The cost to operate a halfway house is about half what a prison requires, but going cheap has its own costs. According to an analysis by the New York Times, about 5,100 inmates have escaped from New Jersey halfway houses since 2005, compared with three escapes total from its state prisons in 2010.
At the Albert M. "Bo" Robinson Center, near Trenton, 55 of 75 inmates tested positive for drugs. One resident complained that drug counseling sessions had been taken over by the Bloods gang. A female resident said she was repeatedly raped by a janitor.
The Times also reported that the halfway houses are understaffed. Turnover is high among the undertrained, low-wage workers. Security is so ineffective that residents often ask to return to a prison, where they say they actually feel safer. Inmate records were falsified and, somehow, an administrator at one halfway house received advance warning of rare state inspections, making it easy to cover up the chaos.
These problems raise questions about the credibility of Christie's recent promise to channel nonviolent offenders into mandatory drug treatment programs. That is a smart and compassionate proposal, but the plan's effectiveness will depend on who runs the treatment programs and how well the state monitors them.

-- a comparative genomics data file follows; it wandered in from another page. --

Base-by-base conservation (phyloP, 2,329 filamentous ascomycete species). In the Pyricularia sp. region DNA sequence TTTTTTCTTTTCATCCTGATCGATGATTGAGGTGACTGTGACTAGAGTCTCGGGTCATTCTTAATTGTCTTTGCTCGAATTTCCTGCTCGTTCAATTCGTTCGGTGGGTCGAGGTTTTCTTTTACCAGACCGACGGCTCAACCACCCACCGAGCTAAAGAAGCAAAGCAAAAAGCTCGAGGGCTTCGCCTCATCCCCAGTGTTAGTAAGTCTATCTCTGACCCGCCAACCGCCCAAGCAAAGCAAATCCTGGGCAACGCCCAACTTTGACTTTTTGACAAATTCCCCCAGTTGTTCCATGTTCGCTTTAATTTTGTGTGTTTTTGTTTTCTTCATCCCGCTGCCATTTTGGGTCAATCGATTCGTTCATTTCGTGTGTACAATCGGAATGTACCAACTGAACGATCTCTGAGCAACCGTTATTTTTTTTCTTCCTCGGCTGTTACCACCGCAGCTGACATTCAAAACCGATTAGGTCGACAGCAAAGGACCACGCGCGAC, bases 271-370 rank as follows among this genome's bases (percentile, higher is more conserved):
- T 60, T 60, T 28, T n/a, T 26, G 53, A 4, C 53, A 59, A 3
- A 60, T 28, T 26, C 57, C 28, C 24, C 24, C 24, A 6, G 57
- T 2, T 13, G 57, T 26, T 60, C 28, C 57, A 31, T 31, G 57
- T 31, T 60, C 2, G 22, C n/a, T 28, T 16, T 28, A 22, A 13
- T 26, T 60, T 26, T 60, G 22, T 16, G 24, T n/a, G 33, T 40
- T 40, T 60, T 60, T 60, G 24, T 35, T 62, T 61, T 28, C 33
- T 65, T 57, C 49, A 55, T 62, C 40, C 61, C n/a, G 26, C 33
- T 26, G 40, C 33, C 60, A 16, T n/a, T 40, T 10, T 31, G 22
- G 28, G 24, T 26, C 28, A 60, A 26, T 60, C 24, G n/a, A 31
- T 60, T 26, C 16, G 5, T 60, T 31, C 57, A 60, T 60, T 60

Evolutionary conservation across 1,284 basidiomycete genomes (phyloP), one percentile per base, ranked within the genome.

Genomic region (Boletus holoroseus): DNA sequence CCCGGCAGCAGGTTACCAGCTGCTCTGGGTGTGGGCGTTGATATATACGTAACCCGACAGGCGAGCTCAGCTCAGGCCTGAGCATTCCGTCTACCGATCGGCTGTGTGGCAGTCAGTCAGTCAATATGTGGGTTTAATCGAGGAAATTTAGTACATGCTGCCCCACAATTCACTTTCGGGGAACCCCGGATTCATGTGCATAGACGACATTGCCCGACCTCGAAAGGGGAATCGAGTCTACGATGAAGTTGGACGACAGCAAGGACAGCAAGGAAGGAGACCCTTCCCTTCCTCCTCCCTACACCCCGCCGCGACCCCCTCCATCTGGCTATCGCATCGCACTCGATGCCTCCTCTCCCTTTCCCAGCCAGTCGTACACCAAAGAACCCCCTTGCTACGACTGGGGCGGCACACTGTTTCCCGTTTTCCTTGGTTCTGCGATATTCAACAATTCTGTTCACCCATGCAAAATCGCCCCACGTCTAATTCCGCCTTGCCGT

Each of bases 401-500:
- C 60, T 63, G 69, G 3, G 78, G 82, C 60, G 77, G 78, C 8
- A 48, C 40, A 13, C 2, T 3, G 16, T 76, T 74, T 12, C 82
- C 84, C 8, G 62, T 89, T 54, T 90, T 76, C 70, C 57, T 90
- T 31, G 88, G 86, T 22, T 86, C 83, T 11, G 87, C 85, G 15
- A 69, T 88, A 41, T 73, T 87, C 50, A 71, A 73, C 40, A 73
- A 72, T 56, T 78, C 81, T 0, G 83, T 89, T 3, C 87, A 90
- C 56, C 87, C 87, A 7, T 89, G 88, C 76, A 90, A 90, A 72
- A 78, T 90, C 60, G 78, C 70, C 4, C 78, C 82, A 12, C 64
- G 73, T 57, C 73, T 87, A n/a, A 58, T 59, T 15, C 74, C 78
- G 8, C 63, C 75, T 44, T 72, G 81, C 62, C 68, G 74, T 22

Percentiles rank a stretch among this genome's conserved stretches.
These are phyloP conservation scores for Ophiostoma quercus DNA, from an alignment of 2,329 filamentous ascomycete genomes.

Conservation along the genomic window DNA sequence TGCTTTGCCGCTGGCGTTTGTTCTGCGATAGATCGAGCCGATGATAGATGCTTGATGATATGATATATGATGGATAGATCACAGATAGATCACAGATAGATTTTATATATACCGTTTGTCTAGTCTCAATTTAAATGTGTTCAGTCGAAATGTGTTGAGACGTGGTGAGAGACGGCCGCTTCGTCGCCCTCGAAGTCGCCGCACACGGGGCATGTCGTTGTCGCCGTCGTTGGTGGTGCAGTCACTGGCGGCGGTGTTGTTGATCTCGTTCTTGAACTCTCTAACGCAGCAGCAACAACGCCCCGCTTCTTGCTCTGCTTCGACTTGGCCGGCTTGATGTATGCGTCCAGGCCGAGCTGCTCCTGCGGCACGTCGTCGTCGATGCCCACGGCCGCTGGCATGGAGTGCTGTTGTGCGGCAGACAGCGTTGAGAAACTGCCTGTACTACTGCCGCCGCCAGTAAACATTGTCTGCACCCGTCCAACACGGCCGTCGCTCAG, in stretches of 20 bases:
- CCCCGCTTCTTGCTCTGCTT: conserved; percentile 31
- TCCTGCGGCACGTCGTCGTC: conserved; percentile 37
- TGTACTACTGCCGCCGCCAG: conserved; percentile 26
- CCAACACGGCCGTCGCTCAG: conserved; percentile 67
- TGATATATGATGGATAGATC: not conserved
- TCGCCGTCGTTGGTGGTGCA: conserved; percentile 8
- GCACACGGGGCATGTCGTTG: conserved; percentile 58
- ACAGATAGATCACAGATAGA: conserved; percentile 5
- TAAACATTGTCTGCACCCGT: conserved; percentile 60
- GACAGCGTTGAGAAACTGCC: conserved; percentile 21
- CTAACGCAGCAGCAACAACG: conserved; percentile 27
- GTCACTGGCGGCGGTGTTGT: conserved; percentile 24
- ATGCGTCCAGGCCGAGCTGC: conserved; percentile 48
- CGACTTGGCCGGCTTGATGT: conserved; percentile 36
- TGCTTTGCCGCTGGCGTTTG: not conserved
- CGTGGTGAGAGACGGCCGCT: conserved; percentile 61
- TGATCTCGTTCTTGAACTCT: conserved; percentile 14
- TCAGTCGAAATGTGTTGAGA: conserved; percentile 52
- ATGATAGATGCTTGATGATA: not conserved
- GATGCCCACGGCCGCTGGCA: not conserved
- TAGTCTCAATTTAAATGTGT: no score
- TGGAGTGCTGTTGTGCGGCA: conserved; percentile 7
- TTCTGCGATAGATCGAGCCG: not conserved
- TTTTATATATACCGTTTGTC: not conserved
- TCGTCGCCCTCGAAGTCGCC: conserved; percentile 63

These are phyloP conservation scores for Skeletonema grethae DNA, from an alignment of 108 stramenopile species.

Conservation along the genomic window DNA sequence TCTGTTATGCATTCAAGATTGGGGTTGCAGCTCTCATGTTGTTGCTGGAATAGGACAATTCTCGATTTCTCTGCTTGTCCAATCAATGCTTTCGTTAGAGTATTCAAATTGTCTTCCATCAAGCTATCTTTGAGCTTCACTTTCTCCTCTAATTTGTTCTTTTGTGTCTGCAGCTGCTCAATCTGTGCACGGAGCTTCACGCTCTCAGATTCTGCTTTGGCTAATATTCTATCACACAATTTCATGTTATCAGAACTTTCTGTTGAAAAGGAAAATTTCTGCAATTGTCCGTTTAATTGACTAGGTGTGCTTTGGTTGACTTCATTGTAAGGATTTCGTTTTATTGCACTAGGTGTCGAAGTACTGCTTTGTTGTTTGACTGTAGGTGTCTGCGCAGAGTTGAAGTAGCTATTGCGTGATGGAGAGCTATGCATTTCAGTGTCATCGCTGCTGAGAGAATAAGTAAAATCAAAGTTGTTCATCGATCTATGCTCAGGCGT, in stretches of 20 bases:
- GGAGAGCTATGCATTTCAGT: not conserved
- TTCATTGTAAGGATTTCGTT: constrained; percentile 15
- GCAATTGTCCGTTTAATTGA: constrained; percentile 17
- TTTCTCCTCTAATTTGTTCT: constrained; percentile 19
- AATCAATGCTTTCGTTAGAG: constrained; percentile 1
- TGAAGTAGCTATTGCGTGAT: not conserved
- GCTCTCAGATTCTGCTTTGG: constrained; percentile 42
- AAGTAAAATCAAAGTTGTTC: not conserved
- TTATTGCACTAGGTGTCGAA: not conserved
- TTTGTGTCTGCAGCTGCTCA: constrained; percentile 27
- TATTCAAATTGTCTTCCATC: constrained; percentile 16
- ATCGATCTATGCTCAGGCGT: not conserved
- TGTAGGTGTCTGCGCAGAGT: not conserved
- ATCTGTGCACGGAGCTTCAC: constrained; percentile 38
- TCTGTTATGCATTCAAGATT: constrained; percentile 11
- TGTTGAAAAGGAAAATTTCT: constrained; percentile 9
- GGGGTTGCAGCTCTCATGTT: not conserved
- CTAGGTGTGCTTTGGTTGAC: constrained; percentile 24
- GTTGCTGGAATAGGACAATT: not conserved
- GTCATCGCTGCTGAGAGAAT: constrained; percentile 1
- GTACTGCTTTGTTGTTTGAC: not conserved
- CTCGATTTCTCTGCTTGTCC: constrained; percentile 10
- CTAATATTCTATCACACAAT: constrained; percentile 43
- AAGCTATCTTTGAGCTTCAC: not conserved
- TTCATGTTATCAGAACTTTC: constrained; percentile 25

Halfway houses are a good idea. They can provide therapeutic environments. They can segregate nonviolent criminals from hardened sociopaths, and offer work-release and high-school diploma programs to those wanting to start a new life. They can save taxpayers' money and reduce the prison population. But they have to be monitored — at all times.
The politicians who stand up for the halfway houses, and the organizations that support the politicians — including the Republican Governors Association, which accepted $50,000 from a halfway house — should shun political contributions from these vendors. Their coziness has people wondering about the connection between campaign donations and the lack of oversight.
Now that newspaper articles have focused the public's attention on the poor monitoring of the state's almost two dozen halfway houses, the governor and Legislature have vowed to investigate and reform. But those promises should be met with skepticism, given how easy it was for elected officials to put the comptroller's report in the round file.
Christie points out the state has used halfway houses since the 1990s, perhaps suggesting that their problems aren't new. Maybe, but he's the governor now, and it's his job to make corrections.